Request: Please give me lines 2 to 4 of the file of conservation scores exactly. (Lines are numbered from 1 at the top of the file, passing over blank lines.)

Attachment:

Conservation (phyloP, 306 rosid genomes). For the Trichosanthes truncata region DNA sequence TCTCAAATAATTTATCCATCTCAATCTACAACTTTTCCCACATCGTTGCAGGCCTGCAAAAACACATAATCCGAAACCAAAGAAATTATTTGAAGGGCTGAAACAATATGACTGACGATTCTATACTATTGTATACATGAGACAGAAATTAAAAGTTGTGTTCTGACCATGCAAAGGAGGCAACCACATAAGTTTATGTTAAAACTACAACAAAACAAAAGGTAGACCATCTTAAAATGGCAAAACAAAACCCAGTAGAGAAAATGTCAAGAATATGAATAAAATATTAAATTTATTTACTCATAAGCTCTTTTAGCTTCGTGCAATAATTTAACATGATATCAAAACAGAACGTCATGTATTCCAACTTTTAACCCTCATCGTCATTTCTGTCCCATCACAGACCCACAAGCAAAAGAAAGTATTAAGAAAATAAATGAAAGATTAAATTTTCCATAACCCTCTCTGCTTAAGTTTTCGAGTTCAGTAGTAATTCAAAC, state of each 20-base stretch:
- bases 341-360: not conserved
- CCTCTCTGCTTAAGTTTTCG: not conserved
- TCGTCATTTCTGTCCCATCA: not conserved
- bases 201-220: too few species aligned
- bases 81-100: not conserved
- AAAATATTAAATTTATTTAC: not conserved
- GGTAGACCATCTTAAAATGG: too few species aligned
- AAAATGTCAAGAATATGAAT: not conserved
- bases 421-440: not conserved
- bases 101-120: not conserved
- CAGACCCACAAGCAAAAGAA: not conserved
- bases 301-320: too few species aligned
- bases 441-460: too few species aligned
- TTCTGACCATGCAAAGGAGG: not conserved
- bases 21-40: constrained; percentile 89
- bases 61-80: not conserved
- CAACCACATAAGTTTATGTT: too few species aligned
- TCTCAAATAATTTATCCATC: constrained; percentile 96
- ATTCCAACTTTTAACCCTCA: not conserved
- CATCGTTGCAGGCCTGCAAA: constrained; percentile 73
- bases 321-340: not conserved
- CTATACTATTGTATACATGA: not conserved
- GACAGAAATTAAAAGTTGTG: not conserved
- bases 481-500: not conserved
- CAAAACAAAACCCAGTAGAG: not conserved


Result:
- bases 341-360: not conserved
- CCTCTCTGCTTAAGTTTTCG: not conserved
- TCGTCATTTCTGTCCCATCA: not conserved